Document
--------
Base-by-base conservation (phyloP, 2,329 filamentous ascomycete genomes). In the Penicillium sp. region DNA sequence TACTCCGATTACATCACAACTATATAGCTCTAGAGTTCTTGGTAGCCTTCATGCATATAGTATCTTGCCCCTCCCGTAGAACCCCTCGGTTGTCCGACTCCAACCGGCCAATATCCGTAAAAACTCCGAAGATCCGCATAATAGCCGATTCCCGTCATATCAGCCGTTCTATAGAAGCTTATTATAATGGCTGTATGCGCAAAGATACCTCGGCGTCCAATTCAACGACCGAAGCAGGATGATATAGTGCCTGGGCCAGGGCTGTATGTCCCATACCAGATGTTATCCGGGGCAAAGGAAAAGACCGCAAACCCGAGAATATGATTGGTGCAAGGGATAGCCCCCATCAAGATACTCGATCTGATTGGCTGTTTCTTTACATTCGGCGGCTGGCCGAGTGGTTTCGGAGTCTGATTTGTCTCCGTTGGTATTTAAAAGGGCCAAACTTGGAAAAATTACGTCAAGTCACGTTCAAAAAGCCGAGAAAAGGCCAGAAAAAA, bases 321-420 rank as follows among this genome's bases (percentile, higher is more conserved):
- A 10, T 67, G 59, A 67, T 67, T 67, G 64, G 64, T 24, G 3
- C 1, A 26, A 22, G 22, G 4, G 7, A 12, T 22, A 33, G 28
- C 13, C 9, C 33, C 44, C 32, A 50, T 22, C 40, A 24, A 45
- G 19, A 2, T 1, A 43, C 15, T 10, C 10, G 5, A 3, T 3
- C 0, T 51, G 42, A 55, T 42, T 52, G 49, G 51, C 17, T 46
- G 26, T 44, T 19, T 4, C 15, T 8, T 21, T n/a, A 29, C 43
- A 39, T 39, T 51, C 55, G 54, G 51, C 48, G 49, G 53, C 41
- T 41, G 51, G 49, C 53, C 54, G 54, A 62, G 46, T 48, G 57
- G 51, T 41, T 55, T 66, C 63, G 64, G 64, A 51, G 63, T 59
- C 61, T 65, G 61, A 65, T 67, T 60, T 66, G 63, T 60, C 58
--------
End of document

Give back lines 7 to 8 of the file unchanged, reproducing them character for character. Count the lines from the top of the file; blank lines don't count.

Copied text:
- G 26, T 44, T 19, T 4, C 15, T 8, T 21, T n/a, A 29, C 43
- A 39, T 39, T 51, C 55, G 54, G 51, C 48, G 49, G 53, C 41